IIt’s a lot of soap operas and other fictions that a long-term coma can serve as a kind of time travel that quickly takes a character into a future where they will spontaneously awaken and come to terms with the changes that happened while they were in the coma slept. In fact, contrary to what one might get while watching television during the day, it is very rare for people to stay in a coma for long periods. Martin Monti, a neuroscientist at the University of California at Los Angeles, says that it is estimated that the number of people who have been in what is known as a vegetative state for more than a few months is between 50 and 150 per 1 million. For these few patients and their families, “these are all very difficult situations,” he says.
Most people with impaired consciousness, which doctors refer to as the vegetative states and the less severe, minimally conscious state, both of which are characterized by a lack of vigilance and a lack of consciousness, awaken within months. But for a small subset of people who have had a severe brain injury and are then in a coma for a year or more: “If they don’t spontaneously recover – they don’t step on the recovery path – there isn’t much we can do for them when they remain stable in a disorder of consciousness, ”he says.
Monti tries to change that. In a study published online last month in Brain stimulationMonti and colleagues report preliminary results from a study in which they used ultrasound to non-invasively stimulate an area known as the thalamus in patients with long-term impaired consciousness. Of the three patients included in the study, two showed behavioral improvements, e.g. B. reacting to simple commands and on the one hand the ability to answer yes or no when answering questions.
“I think that creates cautious optimism,” says Shy Shoham, a neural engineer at NYU Langone Health. “It’s a nice preliminary result.”
The idea of stimulating the brain to treat coma goes back decades, and the thalamus – an area deep in the organ that, among other things, regulates vigilance – was a goal before. For example, in 2007 a team reported in nature that they had implanted an electrode in the brain of a patient who had been in a coma for six years to stimulate the thalamus. After the treatments, the authors wrote, the patient responded better to commands than before and even spoke intelligibly for the first time. A later study by another group of three patients found some improvement in movement and brain activity after electrode stimulation of the thalamus, although none of the patients regained consciousness.
Overall, the effects of such interventions were “difficult to determine,” says Ziv Williams, a neuroscientist at Massachusetts General Hospital and Harvard Medical School, who was not involved in any of the studies.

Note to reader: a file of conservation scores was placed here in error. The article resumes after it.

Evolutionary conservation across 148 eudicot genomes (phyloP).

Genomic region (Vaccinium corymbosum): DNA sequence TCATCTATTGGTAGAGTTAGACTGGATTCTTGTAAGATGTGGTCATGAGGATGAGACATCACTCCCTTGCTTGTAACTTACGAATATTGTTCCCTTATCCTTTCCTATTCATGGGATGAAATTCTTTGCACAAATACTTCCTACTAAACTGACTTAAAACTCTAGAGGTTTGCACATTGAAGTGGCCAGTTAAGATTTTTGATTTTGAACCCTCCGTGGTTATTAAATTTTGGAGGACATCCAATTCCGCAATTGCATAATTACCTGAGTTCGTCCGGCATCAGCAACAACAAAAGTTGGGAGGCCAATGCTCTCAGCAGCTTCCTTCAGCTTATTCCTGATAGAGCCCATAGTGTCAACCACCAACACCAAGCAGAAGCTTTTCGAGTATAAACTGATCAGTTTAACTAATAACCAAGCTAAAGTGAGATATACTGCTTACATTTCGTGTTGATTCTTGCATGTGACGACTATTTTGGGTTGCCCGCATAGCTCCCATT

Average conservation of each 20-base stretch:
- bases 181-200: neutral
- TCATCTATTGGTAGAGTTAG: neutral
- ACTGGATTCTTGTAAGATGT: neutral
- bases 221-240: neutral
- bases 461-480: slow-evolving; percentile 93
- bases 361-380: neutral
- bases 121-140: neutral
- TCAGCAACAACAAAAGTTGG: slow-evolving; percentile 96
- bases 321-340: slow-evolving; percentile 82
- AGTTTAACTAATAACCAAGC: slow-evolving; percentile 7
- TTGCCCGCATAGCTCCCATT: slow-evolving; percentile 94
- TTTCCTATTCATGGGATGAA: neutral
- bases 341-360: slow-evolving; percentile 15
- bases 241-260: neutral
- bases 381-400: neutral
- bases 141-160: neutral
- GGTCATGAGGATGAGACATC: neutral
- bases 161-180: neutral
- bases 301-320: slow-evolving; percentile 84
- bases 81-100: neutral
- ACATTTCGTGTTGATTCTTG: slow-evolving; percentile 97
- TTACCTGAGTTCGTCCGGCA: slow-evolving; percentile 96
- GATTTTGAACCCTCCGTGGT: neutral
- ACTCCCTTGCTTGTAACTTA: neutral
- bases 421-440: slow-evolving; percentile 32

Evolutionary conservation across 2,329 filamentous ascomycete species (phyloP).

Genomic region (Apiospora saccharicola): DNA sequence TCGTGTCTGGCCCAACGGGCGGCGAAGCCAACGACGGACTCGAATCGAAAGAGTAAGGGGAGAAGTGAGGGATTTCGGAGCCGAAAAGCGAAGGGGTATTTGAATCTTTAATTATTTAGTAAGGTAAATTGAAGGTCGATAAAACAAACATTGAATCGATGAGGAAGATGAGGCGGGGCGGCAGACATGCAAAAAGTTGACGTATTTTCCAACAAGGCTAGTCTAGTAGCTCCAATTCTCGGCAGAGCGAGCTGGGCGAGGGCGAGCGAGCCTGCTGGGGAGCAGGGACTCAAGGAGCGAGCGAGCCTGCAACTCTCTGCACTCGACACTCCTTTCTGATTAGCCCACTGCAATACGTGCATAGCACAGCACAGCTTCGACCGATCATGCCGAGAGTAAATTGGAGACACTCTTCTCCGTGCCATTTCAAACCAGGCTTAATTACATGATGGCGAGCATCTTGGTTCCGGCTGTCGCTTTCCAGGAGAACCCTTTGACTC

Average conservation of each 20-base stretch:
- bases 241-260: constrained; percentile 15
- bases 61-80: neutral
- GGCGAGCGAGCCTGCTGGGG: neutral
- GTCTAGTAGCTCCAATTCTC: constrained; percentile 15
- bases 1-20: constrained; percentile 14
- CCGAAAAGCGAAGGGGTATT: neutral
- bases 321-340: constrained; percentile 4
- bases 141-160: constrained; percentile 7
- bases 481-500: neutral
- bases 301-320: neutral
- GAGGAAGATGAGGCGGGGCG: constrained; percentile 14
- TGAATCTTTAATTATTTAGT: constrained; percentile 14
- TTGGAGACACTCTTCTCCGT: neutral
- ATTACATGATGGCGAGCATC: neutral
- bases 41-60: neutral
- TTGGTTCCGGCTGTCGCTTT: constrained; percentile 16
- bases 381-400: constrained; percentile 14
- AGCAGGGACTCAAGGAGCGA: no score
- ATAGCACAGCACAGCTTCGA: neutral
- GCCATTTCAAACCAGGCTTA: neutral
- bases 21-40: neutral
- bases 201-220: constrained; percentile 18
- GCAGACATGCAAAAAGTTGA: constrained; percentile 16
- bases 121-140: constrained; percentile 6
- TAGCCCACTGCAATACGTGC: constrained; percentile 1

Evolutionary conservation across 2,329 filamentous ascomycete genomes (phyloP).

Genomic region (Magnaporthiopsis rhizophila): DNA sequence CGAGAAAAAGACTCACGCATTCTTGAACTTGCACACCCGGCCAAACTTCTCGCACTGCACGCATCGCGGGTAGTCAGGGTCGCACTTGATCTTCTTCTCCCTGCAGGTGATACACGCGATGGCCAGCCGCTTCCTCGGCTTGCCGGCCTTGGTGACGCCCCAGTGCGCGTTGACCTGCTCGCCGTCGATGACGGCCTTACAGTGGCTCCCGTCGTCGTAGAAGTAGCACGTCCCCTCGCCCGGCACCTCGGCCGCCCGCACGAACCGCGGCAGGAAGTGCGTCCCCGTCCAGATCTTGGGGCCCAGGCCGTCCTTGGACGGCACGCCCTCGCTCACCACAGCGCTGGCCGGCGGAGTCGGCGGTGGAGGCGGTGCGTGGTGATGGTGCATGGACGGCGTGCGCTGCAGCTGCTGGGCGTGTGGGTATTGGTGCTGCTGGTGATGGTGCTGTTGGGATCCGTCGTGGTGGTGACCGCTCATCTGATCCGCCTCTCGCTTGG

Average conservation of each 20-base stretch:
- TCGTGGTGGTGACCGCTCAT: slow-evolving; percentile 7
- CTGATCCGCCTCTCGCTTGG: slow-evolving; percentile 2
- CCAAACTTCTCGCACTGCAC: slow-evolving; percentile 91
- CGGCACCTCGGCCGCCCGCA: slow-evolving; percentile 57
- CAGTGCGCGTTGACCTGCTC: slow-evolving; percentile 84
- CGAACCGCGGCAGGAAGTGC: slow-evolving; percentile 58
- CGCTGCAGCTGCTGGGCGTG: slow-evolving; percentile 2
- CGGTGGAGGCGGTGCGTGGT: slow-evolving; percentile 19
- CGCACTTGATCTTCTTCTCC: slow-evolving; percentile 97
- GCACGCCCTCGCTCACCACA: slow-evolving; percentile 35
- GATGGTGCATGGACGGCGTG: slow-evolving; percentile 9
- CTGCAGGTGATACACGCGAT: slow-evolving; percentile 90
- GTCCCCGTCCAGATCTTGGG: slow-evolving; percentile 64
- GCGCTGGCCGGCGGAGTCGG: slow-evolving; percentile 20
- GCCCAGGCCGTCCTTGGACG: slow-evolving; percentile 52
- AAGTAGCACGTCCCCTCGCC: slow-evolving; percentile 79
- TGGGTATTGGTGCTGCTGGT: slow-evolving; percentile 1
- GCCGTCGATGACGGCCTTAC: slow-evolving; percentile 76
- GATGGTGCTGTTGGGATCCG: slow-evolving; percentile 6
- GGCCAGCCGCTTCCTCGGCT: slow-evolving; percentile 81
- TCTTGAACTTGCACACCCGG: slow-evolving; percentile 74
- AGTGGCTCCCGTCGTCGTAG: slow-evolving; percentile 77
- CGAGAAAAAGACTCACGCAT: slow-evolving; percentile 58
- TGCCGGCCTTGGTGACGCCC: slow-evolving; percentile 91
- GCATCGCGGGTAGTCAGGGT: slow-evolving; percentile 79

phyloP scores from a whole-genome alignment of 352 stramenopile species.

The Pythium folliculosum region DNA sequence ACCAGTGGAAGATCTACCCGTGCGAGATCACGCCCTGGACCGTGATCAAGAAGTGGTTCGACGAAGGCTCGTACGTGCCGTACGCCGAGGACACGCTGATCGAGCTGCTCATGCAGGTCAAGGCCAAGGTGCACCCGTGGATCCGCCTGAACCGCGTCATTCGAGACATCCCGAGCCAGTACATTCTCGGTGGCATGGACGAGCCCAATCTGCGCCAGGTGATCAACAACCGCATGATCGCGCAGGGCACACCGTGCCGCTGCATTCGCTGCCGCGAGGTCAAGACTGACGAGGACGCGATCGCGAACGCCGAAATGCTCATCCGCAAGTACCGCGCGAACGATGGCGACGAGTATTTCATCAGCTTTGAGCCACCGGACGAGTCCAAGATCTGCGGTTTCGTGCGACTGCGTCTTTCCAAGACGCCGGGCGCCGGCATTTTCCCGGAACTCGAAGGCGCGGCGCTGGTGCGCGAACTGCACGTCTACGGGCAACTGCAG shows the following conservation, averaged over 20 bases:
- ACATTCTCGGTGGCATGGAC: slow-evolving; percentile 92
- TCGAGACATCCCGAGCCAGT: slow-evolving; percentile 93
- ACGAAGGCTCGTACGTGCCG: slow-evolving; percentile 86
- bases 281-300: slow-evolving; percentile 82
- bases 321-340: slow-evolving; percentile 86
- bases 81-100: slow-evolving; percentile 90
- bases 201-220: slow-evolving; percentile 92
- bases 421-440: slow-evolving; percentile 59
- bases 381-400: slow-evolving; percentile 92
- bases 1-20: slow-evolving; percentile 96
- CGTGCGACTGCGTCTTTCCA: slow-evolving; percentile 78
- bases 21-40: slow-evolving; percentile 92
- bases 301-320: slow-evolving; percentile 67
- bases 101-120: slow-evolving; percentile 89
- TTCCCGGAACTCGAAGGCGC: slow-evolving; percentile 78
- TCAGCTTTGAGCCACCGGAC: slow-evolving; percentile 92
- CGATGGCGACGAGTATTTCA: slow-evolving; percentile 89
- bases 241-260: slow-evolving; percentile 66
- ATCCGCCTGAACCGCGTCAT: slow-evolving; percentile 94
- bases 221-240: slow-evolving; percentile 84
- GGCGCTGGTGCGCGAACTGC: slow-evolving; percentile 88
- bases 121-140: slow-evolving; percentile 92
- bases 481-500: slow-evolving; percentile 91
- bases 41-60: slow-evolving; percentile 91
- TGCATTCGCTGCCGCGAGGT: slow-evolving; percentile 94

Monti and his colleagues saw the results of thalamic stimulation as promising, but he says, “It is difficult to stick an electrode into a person’s brain, especially after a serious brain injury.” The team therefore investigated whether non-invasive stimulation of the thalamus with ultrasound could induce signs of consciousness in coma patients, and in 2015 started a clinical study with the aim of recruiting and treating 30 patients. In their first report, published in 2016, they described the treatment of a man who had been in a state of minimal consciousness for several weeks after a traffic accident with a session of ten 30-second ultrasound pulses with the waves being MRI on the thalamus were directed. The man showed signs of improvement immediately after treatment – he was reaching for objects, for example – and three days later he was able to fully understand the language and respond by nodding or shaking his head, the authors wrote.
The most recent study reports the cases of three more patients from the same study, all over 50 years old and in a state of minimal consciousness for more than a year. There were no signs of treatment safety issues, the study authors write, and two of the patients showed “clinically significant increases in behavioral reactivity” after the intervention, although one of the patients had decreased to their pre-treatment response level at follow-up. Reviews a few months later. The other patient maintained the improvement over time – she could respond to simple commands and recognize objects – but was still rated as minimally conscious.
The clinical trial was canceled last spring due to the pandemic, Monti says, and his team is in the process of writing down the results of a handful of other patients who were recruited and treated before the shutdown. Their results were similar to those of the three patients in the previous report, and he hopes to receive funding to start a new study that will use brain imaging and EEG to assess whether ultrasound is not just changing behavior – a somewhat subjective one Measure. Williams notices – but also the underlying functions of the brain.
While the non-invasive approach has clear advantages, Williams says it could also have disadvantages if it turns out that ultrasound needs to be used constantly to maintain its advantages. “These ultrasound devices are big machines – at least not at the moment [easily] carry around, ”he says.
JA Cain et al., “Ultrasonic thalamic stimulation for chronic disorders of consciousness” Brain stimulation14, 301-3, 2021.